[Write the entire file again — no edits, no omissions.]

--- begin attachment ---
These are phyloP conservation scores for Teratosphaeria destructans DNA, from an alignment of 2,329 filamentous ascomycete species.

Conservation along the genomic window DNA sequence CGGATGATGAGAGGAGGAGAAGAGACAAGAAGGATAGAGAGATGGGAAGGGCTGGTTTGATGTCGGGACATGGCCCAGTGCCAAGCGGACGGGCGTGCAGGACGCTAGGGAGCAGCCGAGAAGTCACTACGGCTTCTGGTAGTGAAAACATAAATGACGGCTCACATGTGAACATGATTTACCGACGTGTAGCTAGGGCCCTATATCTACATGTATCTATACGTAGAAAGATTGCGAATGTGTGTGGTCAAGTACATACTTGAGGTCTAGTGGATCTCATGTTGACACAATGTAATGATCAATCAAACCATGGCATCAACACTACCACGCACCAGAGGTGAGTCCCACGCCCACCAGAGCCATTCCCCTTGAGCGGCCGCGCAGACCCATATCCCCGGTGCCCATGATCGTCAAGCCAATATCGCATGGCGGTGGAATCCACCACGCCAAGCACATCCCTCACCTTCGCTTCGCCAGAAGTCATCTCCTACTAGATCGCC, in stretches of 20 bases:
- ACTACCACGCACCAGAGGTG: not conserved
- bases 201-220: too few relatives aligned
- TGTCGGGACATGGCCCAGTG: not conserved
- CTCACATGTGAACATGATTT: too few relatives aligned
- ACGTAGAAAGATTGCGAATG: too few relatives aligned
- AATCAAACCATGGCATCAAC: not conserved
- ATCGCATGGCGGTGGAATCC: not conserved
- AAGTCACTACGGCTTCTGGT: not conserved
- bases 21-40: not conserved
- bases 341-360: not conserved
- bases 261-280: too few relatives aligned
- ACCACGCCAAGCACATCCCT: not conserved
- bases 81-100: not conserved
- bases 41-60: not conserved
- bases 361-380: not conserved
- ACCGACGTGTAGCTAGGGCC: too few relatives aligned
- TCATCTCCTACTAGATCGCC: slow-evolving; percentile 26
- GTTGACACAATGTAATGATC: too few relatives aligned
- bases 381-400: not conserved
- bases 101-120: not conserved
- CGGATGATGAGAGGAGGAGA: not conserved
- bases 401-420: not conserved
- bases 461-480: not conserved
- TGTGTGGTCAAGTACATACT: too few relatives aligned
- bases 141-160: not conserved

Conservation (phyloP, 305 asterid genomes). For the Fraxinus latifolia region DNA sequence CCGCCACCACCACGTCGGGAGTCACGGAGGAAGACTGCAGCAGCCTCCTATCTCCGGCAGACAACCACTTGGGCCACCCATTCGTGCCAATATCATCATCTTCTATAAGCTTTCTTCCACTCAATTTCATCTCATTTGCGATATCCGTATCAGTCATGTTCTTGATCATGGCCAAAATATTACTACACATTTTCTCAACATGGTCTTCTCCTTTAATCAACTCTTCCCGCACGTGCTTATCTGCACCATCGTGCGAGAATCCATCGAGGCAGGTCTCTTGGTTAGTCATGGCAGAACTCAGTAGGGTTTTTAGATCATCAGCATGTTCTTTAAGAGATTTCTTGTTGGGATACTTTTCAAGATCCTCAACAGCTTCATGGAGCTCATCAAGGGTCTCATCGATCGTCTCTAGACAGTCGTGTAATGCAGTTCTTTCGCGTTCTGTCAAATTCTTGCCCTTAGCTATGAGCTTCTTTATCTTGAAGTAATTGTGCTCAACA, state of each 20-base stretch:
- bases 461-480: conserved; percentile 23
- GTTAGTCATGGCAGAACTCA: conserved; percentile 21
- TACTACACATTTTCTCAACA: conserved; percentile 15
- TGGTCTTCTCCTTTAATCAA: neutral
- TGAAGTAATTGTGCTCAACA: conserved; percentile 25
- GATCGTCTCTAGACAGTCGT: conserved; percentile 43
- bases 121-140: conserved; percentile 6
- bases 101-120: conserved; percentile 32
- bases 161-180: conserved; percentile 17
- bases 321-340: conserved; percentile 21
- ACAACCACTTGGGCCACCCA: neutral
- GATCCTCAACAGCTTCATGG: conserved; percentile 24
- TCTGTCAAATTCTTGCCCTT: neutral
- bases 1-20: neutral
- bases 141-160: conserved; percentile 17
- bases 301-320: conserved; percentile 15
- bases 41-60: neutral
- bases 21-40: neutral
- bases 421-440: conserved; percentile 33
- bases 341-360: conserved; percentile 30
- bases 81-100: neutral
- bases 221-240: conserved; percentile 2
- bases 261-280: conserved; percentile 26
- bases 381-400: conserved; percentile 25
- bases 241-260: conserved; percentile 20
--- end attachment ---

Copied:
These are phyloP conservation scores for Teratosphaeria destructans DNA, from an alignment of 2,329 filamentous ascomycete species.

Conservation along the genomic window DNA sequence CGGATGATGAGAGGAGGAGAAGAGACAAGAAGGATAGAGAGATGGGAAGGGCTGGTTTGATGTCGGGACATGGCCCAGTGCCAAGCGGACGGGCGTGCAGGACGCTAGGGAGCAGCCGAGAAGTCACTACGGCTTCTGGTAGTGAAAACATAAATGACGGCTCACATGTGAACATGATTTACCGACGTGTAGCTAGGGCCCTATATCTACATGTATCTATACGTAGAAAGATTGCGAATGTGTGTGGTCAAGTACATACTTGAGGTCTAGTGGATCTCATGTTGACACAATGTAATGATCAATCAAACCATGGCATCAACACTACCACGCACCAGAGGTGAGTCCCACGCCCACCAGAGCCATTCCCCTTGAGCGGCCGCGCAGACCCATATCCCCGGTGCCCATGATCGTCAAGCCAATATCGCATGGCGGTGGAATCCACCACGCCAAGCACATCCCTCACCTTCGCTTCGCCAGAAGTCATCTCCTACTAGATCGCC, in stretches of 20 bases:
- ACTACCACGCACCAGAGGTG: not conserved
- bases 201-220: too few relatives aligned
- TGTCGGGACATGGCCCAGTG: not conserved
- CTCACATGTGAACATGATTT: too few relatives aligned
- ACGTAGAAAGATTGCGAATG: too few relatives aligned
- AATCAAACCATGGCATCAAC: not conserved
- ATCGCATGGCGGTGGAATCC: not conserved
- AAGTCACTACGGCTTCTGGT: not conserved
- bases 21-40: not conserved
- bases 341-360: not conserved
- bases 261-280: too few relatives aligned
- ACCACGCCAAGCACATCCCT: not conserved
- bases 81-100: not conserved
- bases 41-60: not conserved
- bases 361-380: not conserved
- ACCGACGTGTAGCTAGGGCC: too few relatives aligned
- TCATCTCCTACTAGATCGCC: slow-evolving; percentile 26
- GTTGACACAATGTAATGATC: too few relatives aligned
- bases 381-400: not conserved
- bases 101-120: not conserved
- CGGATGATGAGAGGAGGAGA: not conserved
- bases 401-420: not conserved
- bases 461-480: not conserved
- TGTGTGGTCAAGTACATACT: too few relatives aligned
- bases 141-160: not conserved

Conservation (phyloP, 305 asterid genomes). For the Fraxinus latifolia region DNA sequence CCGCCACCACCACGTCGGGAGTCACGGAGGAAGACTGCAGCAGCCTCCTATCTCCGGCAGACAACCACTTGGGCCACCCATTCGTGCCAATATCATCATCTTCTATAAGCTTTCTTCCACTCAATTTCATCTCATTTGCGATATCCGTATCAGTCATGTTCTTGATCATGGCCAAAATATTACTACACATTTTCTCAACATGGTCTTCTCCTTTAATCAACTCTTCCCGCACGTGCTTATCTGCACCATCGTGCGAGAATCCATCGAGGCAGGTCTCTTGGTTAGTCATGGCAGAACTCAGTAGGGTTTTTAGATCATCAGCATGTTCTTTAAGAGATTTCTTGTTGGGATACTTTTCAAGATCCTCAACAGCTTCATGGAGCTCATCAAGGGTCTCATCGATCGTCTCTAGACAGTCGTGTAATGCAGTTCTTTCGCGTTCTGTCAAATTCTTGCCCTTAGCTATGAGCTTCTTTATCTTGAAGTAATTGTGCTCAACA, state of each 20-base stretch:
- bases 461-480: conserved; percentile 23
- GTTAGTCATGGCAGAACTCA: conserved; percentile 21
- TACTACACATTTTCTCAACA: conserved; percentile 15
- TGGTCTTCTCCTTTAATCAA: neutral
- TGAAGTAATTGTGCTCAACA: conserved; percentile 25
- GATCGTCTCTAGACAGTCGT: conserved; percentile 43
- bases 121-140: conserved; percentile 6
- bases 101-120: conserved; percentile 32
- bases 161-180: conserved; percentile 17
- bases 321-340: conserved; percentile 21
- ACAACCACTTGGGCCACCCA: neutral
- GATCCTCAACAGCTTCATGG: conserved; percentile 24
- TCTGTCAAATTCTTGCCCTT: neutral
- bases 1-20: neutral
- bases 141-160: conserved; percentile 17
- bases 301-320: conserved; percentile 15
- bases 41-60: neutral
- bases 21-40: neutral
- bases 421-440: conserved; percentile 33
- bases 341-360: conserved; percentile 30
- bases 81-100: neutral
- bases 221-240: conserved; percentile 2
- bases 261-280: conserved; percentile 26
- bases 381-400: conserved; percentile 25
- bases 241-260: conserved; percentile 20